- Arts & Literature
- Science & Technology
By Christopher Cheung
When you think of the many times when you walk in the streets of Oxford in a state of boisterous intoxication at night, you can imagine that there must be a local resident or two being woken up by the noise of discordant singing and wondering to themselves why they haven’t already moved out of this city infested with so-called students more preoccupied with drinking than studying. You’d think that this would be a relatively recent phenomenon, caused by the inexorable nationwide decline in the quality of students. In the past, university students should be the scholarly elite buried in books all the time. In the age of popular education and grade inflation, it is only natural that more students become the subject of disdain for local residents.
Surprisingly, student nowadays are much gentler than those of yesteryears. A look back at history will reveal the extent of the open hostility between town and gown. This Sunday marks 658th anniversary of the riots of St. Scholastica’s Day, where many students and locals died. The trigger of the riots was a dispute between two students and a taverner on 10th February, 1355. The two students, named Walter Spryngeheuse and Roger de Chestefield, were having a drink at Swyndolnestok Tavern, near the corner of St.Aldate’s and Queen Street. The quality of the wine was not up to their standards, and when the students decided that verbal insults were not enough, they literally poured their dissatisfaction onto the taverner John Croidon by throwing the liquid in his face. The conflict escalated when Croidon got assualted by the students.
Croidon was not going to put up with this. He got the townspeople on his side, and eventually the mayor John de Bereford had to step in. The mayor had no power over students, so he asked the Chancellor of the university Humphrey de Cherlton to arrest the two students, who rang the bells of St. Mary’s to resist facing their due. In a great act of solidarity, about two hundred students responded to the two student’s plea of help. Some accounts claim that the students attacked the mayor. The day ended without any deaths as the townspeople backed down.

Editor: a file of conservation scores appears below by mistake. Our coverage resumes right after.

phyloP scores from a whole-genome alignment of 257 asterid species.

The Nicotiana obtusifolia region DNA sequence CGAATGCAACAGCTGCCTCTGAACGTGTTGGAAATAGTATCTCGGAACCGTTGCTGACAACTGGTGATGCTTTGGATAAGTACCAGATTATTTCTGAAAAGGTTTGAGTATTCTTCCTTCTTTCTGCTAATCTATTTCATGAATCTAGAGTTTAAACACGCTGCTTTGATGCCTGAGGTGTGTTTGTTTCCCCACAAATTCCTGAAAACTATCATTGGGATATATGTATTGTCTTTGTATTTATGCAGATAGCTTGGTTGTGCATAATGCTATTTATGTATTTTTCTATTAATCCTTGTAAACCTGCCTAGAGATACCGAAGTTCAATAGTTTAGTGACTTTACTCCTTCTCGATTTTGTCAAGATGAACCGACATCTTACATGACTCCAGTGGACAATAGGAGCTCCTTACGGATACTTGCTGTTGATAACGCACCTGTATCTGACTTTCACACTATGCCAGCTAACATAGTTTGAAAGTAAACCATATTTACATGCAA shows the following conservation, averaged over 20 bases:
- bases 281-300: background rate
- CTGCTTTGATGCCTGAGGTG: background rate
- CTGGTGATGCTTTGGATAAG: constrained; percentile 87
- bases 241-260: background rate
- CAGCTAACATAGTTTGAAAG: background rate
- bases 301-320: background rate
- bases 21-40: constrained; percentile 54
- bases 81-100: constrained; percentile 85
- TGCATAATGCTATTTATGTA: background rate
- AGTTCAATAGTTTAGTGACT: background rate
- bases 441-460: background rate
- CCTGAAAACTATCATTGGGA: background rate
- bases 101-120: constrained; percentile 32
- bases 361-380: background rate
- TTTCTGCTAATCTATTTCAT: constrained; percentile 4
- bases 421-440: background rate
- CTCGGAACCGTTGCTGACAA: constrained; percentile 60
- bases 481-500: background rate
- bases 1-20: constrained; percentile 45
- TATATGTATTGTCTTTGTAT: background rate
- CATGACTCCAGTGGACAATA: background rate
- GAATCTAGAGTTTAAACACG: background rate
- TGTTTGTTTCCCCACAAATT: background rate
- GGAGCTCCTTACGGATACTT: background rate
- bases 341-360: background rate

The following is a reminder of the fact that every historical source is biased. Accounts differ on the development of the events, so we will never know for certain which side provoked which side first. Let’s just say that the townspeople started it all for the sake of continuing the story. Some of them hid in St. Giles Church and attacked the students with bow and arrow. Others coming from the countryside marched into the city with black banners. Students did not have enough weapons to resist the rage of countrymen, who stormed into premises of the university and wrecked “havoc, havoc”, part of the slogan they cried out in their protests. Eventually, 63 students and a number of locals died. Surviving students left Oxford in terror. The townsmen were victorious.
Not so quick. If they were victorious, why does the university still exist?
King Edward thought preserving the university would be valuable for the country, so he made concessions, such as granting impunity to those students who committed crimes in the riots. He also ordered that an annual commemoratory mass, which the mayor and other important townspeople had to attend, to be held from that year onwards. They were to each offer a penny for every student who died in the riots. The penance, intended to be used partly as scholarship for the poor, was not corrected for inflation and if it still continued today, it would have been laughably meagre. In 1852, the mayor had the foresight to flatly refuse to pay, and so somehow this whole thing was forgotten and now students and locals live in peace.
There is animosity between town and gown in other university cities as well, but none other than Oxford can claim to have as violent a chapter in history as St. Scholastica’s Day.